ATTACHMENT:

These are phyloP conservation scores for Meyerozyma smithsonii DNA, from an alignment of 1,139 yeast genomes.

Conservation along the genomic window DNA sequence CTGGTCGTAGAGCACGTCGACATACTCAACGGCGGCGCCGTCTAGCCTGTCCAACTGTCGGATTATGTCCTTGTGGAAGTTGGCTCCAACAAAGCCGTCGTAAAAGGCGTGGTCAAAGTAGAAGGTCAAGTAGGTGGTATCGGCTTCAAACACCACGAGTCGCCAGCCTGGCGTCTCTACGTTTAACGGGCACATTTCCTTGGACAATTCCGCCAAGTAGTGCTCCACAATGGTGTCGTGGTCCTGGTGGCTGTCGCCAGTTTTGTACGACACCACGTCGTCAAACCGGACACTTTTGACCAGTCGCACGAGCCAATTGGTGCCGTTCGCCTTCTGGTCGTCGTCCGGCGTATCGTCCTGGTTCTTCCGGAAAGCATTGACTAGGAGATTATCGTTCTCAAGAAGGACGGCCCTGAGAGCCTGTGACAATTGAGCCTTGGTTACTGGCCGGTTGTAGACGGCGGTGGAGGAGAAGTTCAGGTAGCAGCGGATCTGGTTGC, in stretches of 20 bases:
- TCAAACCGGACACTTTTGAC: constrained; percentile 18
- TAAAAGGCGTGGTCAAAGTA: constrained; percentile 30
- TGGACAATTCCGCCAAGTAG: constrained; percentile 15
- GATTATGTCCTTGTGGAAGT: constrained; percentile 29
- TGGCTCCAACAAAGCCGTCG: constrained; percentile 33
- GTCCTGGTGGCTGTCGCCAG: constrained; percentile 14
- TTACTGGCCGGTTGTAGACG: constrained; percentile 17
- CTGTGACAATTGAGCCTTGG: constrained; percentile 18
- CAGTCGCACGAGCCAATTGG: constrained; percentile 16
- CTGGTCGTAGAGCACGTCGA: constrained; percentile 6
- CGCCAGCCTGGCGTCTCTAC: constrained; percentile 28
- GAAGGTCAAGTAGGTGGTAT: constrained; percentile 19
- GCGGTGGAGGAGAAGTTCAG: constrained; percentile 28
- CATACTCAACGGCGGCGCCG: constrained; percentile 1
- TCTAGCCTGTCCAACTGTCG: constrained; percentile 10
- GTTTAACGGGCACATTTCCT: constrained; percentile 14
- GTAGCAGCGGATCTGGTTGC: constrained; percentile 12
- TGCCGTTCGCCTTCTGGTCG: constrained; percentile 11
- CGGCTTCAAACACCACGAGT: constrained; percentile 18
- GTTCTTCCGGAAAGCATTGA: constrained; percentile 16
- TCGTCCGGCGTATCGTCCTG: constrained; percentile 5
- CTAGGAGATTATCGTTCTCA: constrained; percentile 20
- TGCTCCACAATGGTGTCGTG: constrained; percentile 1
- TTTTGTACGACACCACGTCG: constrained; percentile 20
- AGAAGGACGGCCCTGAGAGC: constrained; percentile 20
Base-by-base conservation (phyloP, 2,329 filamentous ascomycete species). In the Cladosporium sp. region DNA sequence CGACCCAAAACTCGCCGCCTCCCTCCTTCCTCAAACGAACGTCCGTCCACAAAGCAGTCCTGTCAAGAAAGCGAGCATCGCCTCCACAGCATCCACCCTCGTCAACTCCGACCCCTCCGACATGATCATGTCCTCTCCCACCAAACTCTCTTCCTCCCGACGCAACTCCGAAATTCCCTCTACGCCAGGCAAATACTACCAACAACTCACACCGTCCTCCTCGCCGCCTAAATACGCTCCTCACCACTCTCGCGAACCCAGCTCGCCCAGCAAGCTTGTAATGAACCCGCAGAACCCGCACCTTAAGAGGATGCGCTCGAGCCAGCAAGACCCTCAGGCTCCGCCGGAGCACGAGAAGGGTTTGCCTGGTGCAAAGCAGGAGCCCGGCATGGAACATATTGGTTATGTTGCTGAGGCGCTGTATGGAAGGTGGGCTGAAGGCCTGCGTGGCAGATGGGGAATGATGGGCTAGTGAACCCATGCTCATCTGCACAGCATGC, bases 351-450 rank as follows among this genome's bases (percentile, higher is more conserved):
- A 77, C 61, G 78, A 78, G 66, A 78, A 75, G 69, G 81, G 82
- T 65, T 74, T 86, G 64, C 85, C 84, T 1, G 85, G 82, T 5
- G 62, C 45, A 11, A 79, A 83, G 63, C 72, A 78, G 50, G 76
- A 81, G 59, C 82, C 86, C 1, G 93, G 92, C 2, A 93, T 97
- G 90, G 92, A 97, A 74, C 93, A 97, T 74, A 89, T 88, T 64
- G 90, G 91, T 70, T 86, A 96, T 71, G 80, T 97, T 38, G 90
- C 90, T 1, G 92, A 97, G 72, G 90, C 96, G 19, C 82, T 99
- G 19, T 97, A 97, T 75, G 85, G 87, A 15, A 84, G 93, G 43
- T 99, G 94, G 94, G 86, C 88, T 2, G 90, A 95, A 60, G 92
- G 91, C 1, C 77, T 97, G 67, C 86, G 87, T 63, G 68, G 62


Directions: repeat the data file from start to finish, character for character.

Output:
These are phyloP conservation scores for Meyerozyma smithsonii DNA, from an alignment of 1,139 yeast genomes.

Conservation along the genomic window DNA sequence CTGGTCGTAGAGCACGTCGACATACTCAACGGCGGCGCCGTCTAGCCTGTCCAACTGTCGGATTATGTCCTTGTGGAAGTTGGCTCCAACAAAGCCGTCGTAAAAGGCGTGGTCAAAGTAGAAGGTCAAGTAGGTGGTATCGGCTTCAAACACCACGAGTCGCCAGCCTGGCGTCTCTACGTTTAACGGGCACATTTCCTTGGACAATTCCGCCAAGTAGTGCTCCACAATGGTGTCGTGGTCCTGGTGGCTGTCGCCAGTTTTGTACGACACCACGTCGTCAAACCGGACACTTTTGACCAGTCGCACGAGCCAATTGGTGCCGTTCGCCTTCTGGTCGTCGTCCGGCGTATCGTCCTGGTTCTTCCGGAAAGCATTGACTAGGAGATTATCGTTCTCAAGAAGGACGGCCCTGAGAGCCTGTGACAATTGAGCCTTGGTTACTGGCCGGTTGTAGACGGCGGTGGAGGAGAAGTTCAGGTAGCAGCGGATCTGGTTGC, in stretches of 20 bases:
- TCAAACCGGACACTTTTGAC: constrained; percentile 18
- TAAAAGGCGTGGTCAAAGTA: constrained; percentile 30
- TGGACAATTCCGCCAAGTAG: constrained; percentile 15
- GATTATGTCCTTGTGGAAGT: constrained; percentile 29
- TGGCTCCAACAAAGCCGTCG: constrained; percentile 33
- GTCCTGGTGGCTGTCGCCAG: constrained; percentile 14
- TTACTGGCCGGTTGTAGACG: constrained; percentile 17
- CTGTGACAATTGAGCCTTGG: constrained; percentile 18
- CAGTCGCACGAGCCAATTGG: constrained; percentile 16
- CTGGTCGTAGAGCACGTCGA: constrained; percentile 6
- CGCCAGCCTGGCGTCTCTAC: constrained; percentile 28
- GAAGGTCAAGTAGGTGGTAT: constrained; percentile 19
- GCGGTGGAGGAGAAGTTCAG: constrained; percentile 28
- CATACTCAACGGCGGCGCCG: constrained; percentile 1
- TCTAGCCTGTCCAACTGTCG: constrained; percentile 10
- GTTTAACGGGCACATTTCCT: constrained; percentile 14
- GTAGCAGCGGATCTGGTTGC: constrained; percentile 12
- TGCCGTTCGCCTTCTGGTCG: constrained; percentile 11
- CGGCTTCAAACACCACGAGT: constrained; percentile 18
- GTTCTTCCGGAAAGCATTGA: constrained; percentile 16
- TCGTCCGGCGTATCGTCCTG: constrained; percentile 5
- CTAGGAGATTATCGTTCTCA: constrained; percentile 20
- TGCTCCACAATGGTGTCGTG: constrained; percentile 1
- TTTTGTACGACACCACGTCG: constrained; percentile 20
- AGAAGGACGGCCCTGAGAGC: constrained; percentile 20
Base-by-base conservation (phyloP, 2,329 filamentous ascomycete species). In the Cladosporium sp. region DNA sequence CGACCCAAAACTCGCCGCCTCCCTCCTTCCTCAAACGAACGTCCGTCCACAAAGCAGTCCTGTCAAGAAAGCGAGCATCGCCTCCACAGCATCCACCCTCGTCAACTCCGACCCCTCCGACATGATCATGTCCTCTCCCACCAAACTCTCTTCCTCCCGACGCAACTCCGAAATTCCCTCTACGCCAGGCAAATACTACCAACAACTCACACCGTCCTCCTCGCCGCCTAAATACGCTCCTCACCACTCTCGCGAACCCAGCTCGCCCAGCAAGCTTGTAATGAACCCGCAGAACCCGCACCTTAAGAGGATGCGCTCGAGCCAGCAAGACCCTCAGGCTCCGCCGGAGCACGAGAAGGGTTTGCCTGGTGCAAAGCAGGAGCCCGGCATGGAACATATTGGTTATGTTGCTGAGGCGCTGTATGGAAGGTGGGCTGAAGGCCTGCGTGGCAGATGGGGAATGATGGGCTAGTGAACCCATGCTCATCTGCACAGCATGC, bases 351-450 rank as follows among this genome's bases (percentile, higher is more conserved):
- A 77, C 61, G 78, A 78, G 66, A 78, A 75, G 69, G 81, G 82
- T 65, T 74, T 86, G 64, C 85, C 84, T 1, G 85, G 82, T 5
- G 62, C 45, A 11, A 79, A 83, G 63, C 72, A 78, G 50, G 76
- A 81, G 59, C 82, C 86, C 1, G 93, G 92, C 2, A 93, T 97
- G 90, G 92, A 97, A 74, C 93, A 97, T 74, A 89, T 88, T 64
- G 90, G 91, T 70, T 86, A 96, T 71, G 80, T 97, T 38, G 90
- C 90, T 1, G 92, A 97, G 72, G 90, C 96, G 19, C 82, T 99
- G 19, T 97, A 97, T 75, G 85, G 87, A 15, A 84, G 93, G 43
- T 99, G 94, G 94, G 86, C 88, T 2, G 90, A 95, A 60, G 92
- G 91, C 1, C 77, T 97, G 67, C 86, G 87, T 63, G 68, G 62